What did Frank Sinatra do? Did he make a big change? Did he learn the electric guitar and start growing out his hair? Did he introduce to the world the “new” Frank Sinatra? No. He did none of those things. Frank Sinatra did what he did best and kept on doing it. But he expanded the way he did it. He always did movies, but instead of cute singing and dancing roles, he took on some real roles. And for that he won an Oscar. He always did shows, but instead of running around the country he took his act to Vegas. And for that, The Rat Pack was born. Frank Sinatra didn’t change his image, he just figured out a way to expose his image to the world again. And it worked. And what did he stock in his bar at all times? Jack Daniel’s.

In conclusion, I urge you to reconsider the change. Actually, don’t reconsider, just go back to the way things were. You got it right the first time.


Eric “ET” Tecosky
Bar Manager/Jones Hollywood
Owner/Dirty Sue premium olive juice
Proud consumer of Jack Daniel’s



June 5, 2010

By Darren Atkins

Fritz Maytag of San Francisco based Anchor Brewing and Distilling Company (, known as one of the founding fathers of US whiskey as we know it, has been at whiskey making since 1993;though he’s been in the brewing business since 1965 when he bought the company (originally known as the Anchor Brewery Company). The head of this firm that’s been brewing beer without stopping since its doors opened in 1896 had a lot to say about his spirits when he hosted a special tasting of his various whiskies at The Manhattan Cocktail Classic ( Maytag’s Anchor Distillery is known for making very small batches of spirits of many different variations and his whiskeys have won many awards since 2004.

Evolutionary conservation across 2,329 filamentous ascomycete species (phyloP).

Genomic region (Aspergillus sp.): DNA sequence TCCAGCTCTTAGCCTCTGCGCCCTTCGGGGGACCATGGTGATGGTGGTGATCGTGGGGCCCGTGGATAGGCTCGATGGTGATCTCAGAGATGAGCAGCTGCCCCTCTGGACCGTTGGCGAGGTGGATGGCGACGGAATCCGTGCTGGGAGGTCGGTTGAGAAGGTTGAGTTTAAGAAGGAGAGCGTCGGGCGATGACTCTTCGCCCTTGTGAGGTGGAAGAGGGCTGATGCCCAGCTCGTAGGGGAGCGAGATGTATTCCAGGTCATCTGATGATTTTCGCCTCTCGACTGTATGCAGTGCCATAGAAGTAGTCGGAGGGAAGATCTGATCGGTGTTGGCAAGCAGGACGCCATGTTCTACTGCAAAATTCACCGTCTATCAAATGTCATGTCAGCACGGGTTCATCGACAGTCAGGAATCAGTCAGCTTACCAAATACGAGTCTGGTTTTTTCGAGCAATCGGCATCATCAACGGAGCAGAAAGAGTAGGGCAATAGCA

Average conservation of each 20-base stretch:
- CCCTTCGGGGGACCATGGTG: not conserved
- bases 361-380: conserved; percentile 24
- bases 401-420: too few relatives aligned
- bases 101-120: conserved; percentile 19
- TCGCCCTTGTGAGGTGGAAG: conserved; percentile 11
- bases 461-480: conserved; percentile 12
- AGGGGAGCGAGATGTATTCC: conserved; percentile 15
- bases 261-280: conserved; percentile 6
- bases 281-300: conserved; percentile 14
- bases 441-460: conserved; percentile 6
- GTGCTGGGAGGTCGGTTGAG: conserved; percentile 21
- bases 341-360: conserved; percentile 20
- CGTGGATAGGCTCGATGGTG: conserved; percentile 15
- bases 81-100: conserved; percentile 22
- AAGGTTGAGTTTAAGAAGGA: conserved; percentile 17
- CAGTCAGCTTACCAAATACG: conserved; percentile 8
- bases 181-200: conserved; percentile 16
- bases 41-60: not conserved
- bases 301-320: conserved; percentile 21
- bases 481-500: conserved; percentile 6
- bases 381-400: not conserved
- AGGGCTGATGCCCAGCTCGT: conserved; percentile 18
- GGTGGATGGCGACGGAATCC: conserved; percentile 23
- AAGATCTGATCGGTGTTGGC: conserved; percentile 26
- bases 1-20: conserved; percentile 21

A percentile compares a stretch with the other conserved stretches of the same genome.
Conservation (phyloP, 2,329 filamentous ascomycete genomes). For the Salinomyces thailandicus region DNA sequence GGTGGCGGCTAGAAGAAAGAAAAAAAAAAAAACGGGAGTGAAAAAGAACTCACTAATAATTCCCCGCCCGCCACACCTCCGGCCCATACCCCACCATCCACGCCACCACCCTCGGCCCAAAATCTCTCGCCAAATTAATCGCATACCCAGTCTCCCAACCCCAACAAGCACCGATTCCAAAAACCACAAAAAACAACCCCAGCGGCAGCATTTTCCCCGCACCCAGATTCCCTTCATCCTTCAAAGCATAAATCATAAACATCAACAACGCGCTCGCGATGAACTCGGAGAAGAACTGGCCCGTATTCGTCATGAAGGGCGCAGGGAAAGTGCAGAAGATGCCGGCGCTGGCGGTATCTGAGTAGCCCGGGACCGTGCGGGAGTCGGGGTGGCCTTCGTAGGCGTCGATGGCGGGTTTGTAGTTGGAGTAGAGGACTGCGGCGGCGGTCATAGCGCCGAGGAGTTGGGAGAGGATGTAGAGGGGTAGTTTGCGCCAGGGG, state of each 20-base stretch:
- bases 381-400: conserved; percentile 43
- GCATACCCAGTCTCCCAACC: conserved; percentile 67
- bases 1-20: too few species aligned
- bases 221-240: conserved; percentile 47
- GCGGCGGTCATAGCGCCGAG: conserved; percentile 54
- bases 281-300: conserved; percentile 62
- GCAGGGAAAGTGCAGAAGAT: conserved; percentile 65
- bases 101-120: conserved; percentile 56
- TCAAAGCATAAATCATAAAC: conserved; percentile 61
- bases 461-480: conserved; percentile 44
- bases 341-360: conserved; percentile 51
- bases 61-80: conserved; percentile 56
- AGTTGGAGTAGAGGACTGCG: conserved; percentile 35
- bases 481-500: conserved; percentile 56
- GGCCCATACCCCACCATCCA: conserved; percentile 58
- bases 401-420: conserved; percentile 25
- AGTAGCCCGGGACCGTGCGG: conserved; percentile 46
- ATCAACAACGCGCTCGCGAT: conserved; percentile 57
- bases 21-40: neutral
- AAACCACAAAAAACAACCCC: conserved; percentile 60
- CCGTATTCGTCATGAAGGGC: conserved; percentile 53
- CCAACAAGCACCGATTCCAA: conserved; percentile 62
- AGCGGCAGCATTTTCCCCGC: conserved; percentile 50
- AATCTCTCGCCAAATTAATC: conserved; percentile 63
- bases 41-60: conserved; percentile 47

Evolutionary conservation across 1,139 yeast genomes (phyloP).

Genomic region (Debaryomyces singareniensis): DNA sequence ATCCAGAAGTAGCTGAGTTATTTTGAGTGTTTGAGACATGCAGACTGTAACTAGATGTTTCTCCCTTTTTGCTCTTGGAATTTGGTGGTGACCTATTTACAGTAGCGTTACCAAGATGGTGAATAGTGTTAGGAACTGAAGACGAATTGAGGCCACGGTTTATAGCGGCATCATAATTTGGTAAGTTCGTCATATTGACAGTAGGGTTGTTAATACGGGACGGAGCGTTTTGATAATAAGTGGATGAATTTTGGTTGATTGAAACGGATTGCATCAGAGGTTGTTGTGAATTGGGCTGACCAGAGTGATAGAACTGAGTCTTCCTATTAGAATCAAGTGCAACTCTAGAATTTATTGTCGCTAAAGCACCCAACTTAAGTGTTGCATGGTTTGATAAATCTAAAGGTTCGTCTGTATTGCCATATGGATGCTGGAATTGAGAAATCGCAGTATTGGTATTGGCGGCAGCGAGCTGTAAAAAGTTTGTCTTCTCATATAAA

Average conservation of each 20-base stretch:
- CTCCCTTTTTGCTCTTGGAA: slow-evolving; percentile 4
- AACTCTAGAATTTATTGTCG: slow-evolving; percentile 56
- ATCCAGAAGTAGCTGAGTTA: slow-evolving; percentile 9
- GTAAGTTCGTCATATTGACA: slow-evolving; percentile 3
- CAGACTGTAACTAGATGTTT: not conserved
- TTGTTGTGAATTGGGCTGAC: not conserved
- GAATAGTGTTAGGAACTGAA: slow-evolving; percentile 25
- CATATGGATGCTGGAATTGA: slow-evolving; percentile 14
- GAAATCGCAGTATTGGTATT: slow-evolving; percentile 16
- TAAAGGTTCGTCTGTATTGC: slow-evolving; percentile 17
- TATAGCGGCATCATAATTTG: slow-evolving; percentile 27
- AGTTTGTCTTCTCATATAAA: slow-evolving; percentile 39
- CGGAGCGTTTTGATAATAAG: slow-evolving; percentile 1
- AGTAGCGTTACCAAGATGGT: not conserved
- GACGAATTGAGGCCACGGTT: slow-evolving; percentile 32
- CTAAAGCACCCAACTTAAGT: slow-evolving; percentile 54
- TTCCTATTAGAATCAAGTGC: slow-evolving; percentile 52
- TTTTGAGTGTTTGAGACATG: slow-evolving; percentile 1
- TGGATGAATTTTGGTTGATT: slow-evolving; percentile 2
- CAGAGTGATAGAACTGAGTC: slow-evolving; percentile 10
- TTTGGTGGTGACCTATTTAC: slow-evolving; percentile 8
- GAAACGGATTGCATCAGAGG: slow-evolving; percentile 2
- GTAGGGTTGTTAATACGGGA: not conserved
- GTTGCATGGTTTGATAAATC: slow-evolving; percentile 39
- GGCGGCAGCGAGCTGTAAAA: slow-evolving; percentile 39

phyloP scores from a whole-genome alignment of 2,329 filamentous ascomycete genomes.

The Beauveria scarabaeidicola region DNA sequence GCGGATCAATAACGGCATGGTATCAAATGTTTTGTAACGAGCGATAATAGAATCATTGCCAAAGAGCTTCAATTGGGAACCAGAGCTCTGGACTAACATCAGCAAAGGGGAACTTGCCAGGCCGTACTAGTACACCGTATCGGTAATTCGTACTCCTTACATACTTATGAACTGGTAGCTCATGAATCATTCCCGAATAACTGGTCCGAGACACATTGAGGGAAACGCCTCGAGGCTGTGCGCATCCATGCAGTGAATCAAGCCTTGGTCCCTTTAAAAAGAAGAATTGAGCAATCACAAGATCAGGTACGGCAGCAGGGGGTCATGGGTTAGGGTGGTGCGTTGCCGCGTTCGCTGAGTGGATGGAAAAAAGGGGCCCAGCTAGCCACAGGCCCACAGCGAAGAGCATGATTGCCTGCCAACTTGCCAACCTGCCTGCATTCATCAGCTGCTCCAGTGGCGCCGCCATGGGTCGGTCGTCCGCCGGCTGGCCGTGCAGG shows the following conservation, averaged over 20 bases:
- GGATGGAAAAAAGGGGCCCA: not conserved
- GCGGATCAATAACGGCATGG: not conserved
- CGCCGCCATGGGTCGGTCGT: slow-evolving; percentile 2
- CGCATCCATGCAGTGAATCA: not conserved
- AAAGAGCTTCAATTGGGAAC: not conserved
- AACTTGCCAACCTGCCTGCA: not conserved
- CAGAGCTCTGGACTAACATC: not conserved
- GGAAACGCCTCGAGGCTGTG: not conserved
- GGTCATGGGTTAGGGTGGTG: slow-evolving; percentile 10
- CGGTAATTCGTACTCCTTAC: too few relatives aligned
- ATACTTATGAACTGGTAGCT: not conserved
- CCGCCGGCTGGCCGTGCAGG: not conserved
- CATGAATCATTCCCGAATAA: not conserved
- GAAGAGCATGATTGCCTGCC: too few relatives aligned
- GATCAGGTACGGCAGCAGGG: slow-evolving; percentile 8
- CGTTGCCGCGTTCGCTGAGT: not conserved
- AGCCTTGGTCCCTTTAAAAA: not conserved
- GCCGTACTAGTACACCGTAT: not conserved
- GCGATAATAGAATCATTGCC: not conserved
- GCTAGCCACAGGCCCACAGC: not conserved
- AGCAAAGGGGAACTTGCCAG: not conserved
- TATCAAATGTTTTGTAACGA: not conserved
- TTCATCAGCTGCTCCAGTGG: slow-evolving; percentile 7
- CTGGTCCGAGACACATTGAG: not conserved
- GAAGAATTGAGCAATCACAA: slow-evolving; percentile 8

It was some of these award-winning spirits he brought to Manhattan; 3 whiskeys and 2 gins including the Old Potero Straight Rye Whiskey. One of the first things Maytag talked about was his rye whiskey and why he came to produce it. He explains, “Back in the early 70’s when I was involved with the brewery, I would read everything about beverages, and one of the things I read was that Rye Whiskey was the first American Whiskey.”

Maytag follows a traditional American method of making rye whiskey – making a mash out of the rye grain and then fermenting the mash before the mash goes into the still and is distilled. He ages his rye whiskey in new wood barrels they char by heating of the inside of barrels, until it bursts into flames. The level of char they create imparts a unique flavor to the whiskey. Maytag recalls one early charring session, “We were standing around looking at this thing and all of a sudden it exploded like a tank of gasoline and the flame shot at least 30 feet into the air. We were horrified and thrilled at the same time” As a contrast the Old Potero 18th Century Single Malt Whiskey, the next Maytag had his audience taste, is aged also in handmade oak barrels which are lightly toasted. Maytag’s final whiskey Continue Reading…